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Determine the Length of Your Workouts

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"Doing more exercise with less intensity,"
Arthur Jones believes, "has all but
destroyed the actual great value
of weight training. Something
must be done . . . and quickly."
The New Bodybuilding for
Old-School Results supplies
MUCH of that "something."

 

This is one of 93 photos of Andy McCutcheon that are used in The New High-Intensity Training to illustrate the recommended exercises.

To find out more about McCutcheon and his training, click here.

 

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Hammer Curls
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goya

So what do you think of this exercise?

I know from the last 2 books that Dr Darden recommends the standard bb curl because the suppination targets the biceps more.

But standard BB curls bother my wrists. This started as I reached heavier poundages (90+ pounds). Yet regular suppinated chin ups don't bother my wrists even with 40 pounds strapped around my waist.

I also find myself stronger on the hammer curl than on the regular dumbell curls with the suppinated grip which I thought was interesting. So it seems the brachio-radialis (at least in my case) has a lot of size and strength potential.

So would chin-ups + hammer curls hit the arms enough?
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waynegr

Switzerland

goya wrote:
So what do you think of this exercise?


So would chin-ups + hammer curls hit the arms enough?


Yes.

Want to say more but its to late here, will tell you again.

Wayne

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simon-hecubus

Texas, USA

I love hammer curls and use them when I want to get biceps, brachs, and forearms in one exercise. To get the brachs more, bring the DBs in front of you to meet (almost) in front of your pecs. These work great in alternating fashion too.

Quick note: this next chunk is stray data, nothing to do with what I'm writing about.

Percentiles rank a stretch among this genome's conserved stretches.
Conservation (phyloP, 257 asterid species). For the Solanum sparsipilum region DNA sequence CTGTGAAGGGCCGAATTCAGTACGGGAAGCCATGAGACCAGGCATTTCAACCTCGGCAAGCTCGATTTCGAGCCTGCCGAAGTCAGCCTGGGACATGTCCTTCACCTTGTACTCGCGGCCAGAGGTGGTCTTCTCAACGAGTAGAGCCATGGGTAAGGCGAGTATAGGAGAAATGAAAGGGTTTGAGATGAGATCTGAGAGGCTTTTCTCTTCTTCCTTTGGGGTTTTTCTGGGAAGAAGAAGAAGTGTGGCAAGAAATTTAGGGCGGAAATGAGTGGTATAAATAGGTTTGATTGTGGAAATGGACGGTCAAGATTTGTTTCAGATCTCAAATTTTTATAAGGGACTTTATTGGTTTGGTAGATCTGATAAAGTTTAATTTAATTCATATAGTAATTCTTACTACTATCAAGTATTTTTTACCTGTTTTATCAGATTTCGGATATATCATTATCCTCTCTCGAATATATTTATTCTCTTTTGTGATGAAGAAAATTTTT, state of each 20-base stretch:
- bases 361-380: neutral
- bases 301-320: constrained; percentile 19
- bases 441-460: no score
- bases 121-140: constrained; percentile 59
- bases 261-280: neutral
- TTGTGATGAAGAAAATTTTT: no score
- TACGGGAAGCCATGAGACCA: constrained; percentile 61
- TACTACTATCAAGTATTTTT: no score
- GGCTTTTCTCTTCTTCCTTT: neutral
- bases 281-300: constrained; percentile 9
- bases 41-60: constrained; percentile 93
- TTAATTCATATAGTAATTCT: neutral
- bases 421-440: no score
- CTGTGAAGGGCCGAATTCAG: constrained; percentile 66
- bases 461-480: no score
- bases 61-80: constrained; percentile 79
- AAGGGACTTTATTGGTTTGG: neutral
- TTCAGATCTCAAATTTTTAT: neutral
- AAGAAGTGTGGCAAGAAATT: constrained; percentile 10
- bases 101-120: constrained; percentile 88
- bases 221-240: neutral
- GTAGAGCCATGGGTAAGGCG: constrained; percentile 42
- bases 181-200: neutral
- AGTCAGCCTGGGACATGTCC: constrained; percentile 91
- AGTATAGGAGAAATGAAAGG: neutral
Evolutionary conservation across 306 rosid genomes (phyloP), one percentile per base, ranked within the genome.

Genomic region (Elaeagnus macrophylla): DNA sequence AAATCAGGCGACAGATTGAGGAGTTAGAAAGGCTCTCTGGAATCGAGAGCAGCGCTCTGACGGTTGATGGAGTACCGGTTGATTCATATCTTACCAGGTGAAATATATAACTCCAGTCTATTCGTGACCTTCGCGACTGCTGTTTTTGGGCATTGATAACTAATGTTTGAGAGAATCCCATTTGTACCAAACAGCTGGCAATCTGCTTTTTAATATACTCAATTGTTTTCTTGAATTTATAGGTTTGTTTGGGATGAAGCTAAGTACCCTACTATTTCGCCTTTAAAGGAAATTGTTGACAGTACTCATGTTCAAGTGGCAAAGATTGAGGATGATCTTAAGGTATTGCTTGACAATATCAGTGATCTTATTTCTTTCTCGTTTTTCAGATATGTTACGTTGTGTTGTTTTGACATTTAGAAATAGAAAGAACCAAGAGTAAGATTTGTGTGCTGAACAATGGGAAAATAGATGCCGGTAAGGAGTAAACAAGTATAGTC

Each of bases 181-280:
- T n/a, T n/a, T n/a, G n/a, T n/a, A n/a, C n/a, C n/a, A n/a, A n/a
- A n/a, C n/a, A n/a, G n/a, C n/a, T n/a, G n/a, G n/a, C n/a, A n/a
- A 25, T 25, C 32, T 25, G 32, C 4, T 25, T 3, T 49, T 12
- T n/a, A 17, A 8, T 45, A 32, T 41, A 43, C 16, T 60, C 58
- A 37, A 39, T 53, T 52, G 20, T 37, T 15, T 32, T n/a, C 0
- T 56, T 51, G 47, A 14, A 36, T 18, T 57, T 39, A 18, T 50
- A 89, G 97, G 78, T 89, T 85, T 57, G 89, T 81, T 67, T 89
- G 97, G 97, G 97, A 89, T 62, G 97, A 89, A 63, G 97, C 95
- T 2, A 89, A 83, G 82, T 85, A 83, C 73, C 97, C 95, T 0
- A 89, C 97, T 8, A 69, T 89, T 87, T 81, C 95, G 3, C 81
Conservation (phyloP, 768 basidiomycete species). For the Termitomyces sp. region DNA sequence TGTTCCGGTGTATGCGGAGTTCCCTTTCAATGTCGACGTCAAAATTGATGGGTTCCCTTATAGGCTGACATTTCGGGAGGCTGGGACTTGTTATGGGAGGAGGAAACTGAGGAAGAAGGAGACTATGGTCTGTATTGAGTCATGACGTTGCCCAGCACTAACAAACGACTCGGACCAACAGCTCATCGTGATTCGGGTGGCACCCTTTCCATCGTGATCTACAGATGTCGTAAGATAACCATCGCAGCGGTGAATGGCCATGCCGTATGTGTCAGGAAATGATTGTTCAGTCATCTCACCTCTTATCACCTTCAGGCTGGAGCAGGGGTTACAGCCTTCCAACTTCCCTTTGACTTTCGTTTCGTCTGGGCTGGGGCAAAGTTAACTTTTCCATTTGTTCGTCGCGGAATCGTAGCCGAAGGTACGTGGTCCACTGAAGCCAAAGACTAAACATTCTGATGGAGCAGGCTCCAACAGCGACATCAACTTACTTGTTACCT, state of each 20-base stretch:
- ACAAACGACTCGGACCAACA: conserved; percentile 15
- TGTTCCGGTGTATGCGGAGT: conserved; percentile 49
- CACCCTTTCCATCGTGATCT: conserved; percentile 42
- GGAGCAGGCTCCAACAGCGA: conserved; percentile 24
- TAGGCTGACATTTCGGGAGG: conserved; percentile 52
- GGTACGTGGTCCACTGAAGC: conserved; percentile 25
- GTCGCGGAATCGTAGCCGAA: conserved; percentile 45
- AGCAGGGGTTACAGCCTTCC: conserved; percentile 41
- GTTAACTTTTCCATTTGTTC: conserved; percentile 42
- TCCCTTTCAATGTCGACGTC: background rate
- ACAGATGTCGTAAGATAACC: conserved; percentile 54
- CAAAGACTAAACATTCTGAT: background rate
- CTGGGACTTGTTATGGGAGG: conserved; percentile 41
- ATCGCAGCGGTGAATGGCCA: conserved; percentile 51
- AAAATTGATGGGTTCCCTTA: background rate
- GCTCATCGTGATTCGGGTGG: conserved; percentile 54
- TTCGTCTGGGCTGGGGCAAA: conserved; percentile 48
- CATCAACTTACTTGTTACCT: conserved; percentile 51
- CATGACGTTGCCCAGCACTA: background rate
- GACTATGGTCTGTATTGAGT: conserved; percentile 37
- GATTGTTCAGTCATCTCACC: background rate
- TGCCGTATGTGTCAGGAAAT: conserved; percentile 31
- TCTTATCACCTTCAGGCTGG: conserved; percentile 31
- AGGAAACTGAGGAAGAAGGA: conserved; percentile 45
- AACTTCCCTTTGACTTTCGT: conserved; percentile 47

Squeeze and release the grip as you raise and lower the DBs. Hold for a second at the top.

There's a lot to be said about supination though. I do non-hammer DB curls when I can (limited due to wrist surgery). Incline curls (great stretch), alternating DB curls (more weight), or Zottmans (a tough hybrid) are cool.

Try this: Hammer curl to the top and then try as much supination as you can muster. Squeeze. Rotate back to neutral and lower. That should assuage your lack-of-straight-bar-curls guilt.

Good Luck,
Scott
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Richy

My wrists bother me doing barbell curls, but I found a solution in luckily having a dual cable pulley in my gym where the cables are only about a foot apart, so I grab one in each hand and do curls that way, always making sure my wrists dont bend back and are are straight throughout. I do it lying down too so theres no way of cheating if you keep your elbows in the floor.

Richy
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Mr. Strong

Just do chin ups (underhand grip), do not waste you time doing hammer curls. If you want another exercise to do try Pull ups (overhand grip), better for forearms than curls.
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Paul25

Don't listen to whatever that Wayne fella tells you as he hasn't a clue on training! As long as you Chin hard then your Biceps will certainly be worked!
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endurotom

Hammer curls are great, if they are done alternately. That way, the dumbbells can be brought across the body(with a slight lean forward). This brings the outer head of the biceps into play more. A better move would be to use Incline curls, as they have complete pre-stretch, involve the outer bicep head more, and don't necessarily have to end up completely supinated. Also, use Preacher curls to work the inner head of the Biceps.
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Paul25

endurotom wrote:
Hammer curls are great, if they are done alternately. That way, the dumbbells can be brought across the body(with a slight lean forward). This brings the outer head of the biceps into play more. A better move would be to use Incline curls, as they have complete pre-stretch, involve the outer bicep head more, and don't necessarily have to end up completely supinated. Also, use Preacher curls to work the inner head of the Biceps.


Hi there, The biceps just Suprinates the Wrist and Flexes the elbow, there are no shaping exercises that hit one part of the Bicep?

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OSAKA/J

These are great to do, and they will hit your overall biceps complex hard,
although they are really more for the
brach area than the biceps itself, although the bis's/brach/forearm area
will be hit as well.
Simon-hecubus makes a good point
about supination; as I'm fighting tendonitis in both bis and wrists, I
find it impossible to supinate without
pain, but hammers give me a new kind of
stimulation without any pain at all.